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While there are few Hanover businesses that cater to nightlife, a new project proposed by Hanover developer Jay Campion and his son Kieran Campion plans to help fill that void. The Campions plan to open Sawtooth Kitchen — a restaurant and venue for artist performances which will be located in the basement of the former Dartmouth Bookstore.
This article is featured in the 2021 Homecoming special issue.
While cases of COVID-19 remain low in Hanover and surrounding communities like Norwich and Lebanon, other towns in New Hampshire — many of which have seen higher rates of vaccine hesitancy and lack mask mandates — have recently experienced spikes in active cases.
On Sept. 27, the Rockefeller Center for Public Policy held one of its first in-person events since the start of the pandemic: a lecture titled “From Dartmouth to Wall Street to Rome: A Career in Business, Politics, Government, and Diplomacy” in which businessman and former U.S. ambassador to Italy and San Marino Lewis Eisenberg ’64 discussed his career.
As Dartmouth students settle into their first week of fall term, the College has looked to peer institutions and how they are returning to in person classes and dealing with COVID-19 outbreaks. While Dartmouth, like many other schools, has opted to reinstate an indoor mask mandate and increase testing frequency for vaccinated individuals, interim Provost David Kotz previously announced that the College is not currently considering any outdoor mask mandates, gathering restrictions or social distancing requirements.
As students return for the start of fall term, some graduate students have struggled to find housing on or near campus. While the College took some measures to expand the housing supply for most undergraduates, graduate students have voiced frustration with the lack of housing support.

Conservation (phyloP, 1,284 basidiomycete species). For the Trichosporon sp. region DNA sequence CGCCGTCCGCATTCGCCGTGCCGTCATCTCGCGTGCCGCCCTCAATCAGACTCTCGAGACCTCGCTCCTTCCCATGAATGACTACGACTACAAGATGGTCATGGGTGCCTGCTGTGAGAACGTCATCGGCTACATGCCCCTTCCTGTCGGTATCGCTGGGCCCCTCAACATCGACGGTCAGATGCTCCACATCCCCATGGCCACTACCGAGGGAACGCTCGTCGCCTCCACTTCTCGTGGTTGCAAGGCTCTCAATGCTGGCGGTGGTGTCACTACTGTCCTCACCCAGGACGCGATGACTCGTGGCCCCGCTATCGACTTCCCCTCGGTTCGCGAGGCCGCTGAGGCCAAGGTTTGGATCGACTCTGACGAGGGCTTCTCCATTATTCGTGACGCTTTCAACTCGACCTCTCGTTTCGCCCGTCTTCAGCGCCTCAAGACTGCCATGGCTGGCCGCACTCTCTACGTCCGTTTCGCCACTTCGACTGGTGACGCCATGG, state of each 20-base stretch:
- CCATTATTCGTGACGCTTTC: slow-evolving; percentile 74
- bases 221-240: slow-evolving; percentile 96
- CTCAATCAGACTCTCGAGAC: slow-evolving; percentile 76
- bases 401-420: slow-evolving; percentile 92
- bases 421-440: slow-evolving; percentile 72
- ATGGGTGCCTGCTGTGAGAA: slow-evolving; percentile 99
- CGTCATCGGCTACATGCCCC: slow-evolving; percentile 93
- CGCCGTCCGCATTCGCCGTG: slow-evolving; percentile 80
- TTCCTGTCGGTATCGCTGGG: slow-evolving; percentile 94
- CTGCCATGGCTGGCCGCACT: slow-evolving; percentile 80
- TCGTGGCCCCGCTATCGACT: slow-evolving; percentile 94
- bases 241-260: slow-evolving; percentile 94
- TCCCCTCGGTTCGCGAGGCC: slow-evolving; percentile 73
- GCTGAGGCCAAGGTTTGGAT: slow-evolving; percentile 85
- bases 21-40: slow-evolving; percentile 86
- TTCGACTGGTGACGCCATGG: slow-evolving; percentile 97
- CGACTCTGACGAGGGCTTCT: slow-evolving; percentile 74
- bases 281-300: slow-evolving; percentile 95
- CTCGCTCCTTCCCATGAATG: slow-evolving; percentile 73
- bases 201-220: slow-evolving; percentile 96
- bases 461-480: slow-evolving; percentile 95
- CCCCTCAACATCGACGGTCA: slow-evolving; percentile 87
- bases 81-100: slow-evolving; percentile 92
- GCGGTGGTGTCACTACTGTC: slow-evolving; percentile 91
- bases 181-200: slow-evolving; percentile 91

This article is featured in the 2021 Freshman special issue.
Following the College’s announcement last week that the indoor mask mandate would be reestablished on campus, members of the on-campus community have expressed mixed feelings, but were not surprised, at the return of the policy.
As most students return to living on campus for the fall term, many North Park House students will find themselves living in new dorms this year. According to associate dean of residential life and residential education director Michael Wooten, all students living in North Park student housing will be living in the McLaughlin cluster beginning this fall. The house is moving from its former location in Ripley, Woodward and Smith halls located near East Wheelock Street.
As Dartmouth prepares to return to full campus access by Aug. 1, Dartmouth Dining is working to expand hours and venue options for the upcoming academic year. After closing for over a year due to the pandemic, Courtyard Cafe in the Hopkins Center for the Arts — often referred to as “The Hop” — and the snack bars located in residential halls will reopen for the fall, according to Dartmouth Dining director Jon Plodzik and Novack Cafe and residential snack bar manager Chris Robbins. Plodzik also said that there will be a new cafe in Baker-Berry library by Sept. 2 and a bubble tea station at Collis Cafe “sometime soon.”
New Hampshire governor Chris Sununu signed a controversial new statewide budget bill into law Monday. Items included in the budget bill include new restrictions on abortions, limits on the teaching of concepts like critical race theory by public institutions and checks on the governor’s power to declare a state of emergency. All four of Hanover’s representatives in the state House voted against the bill.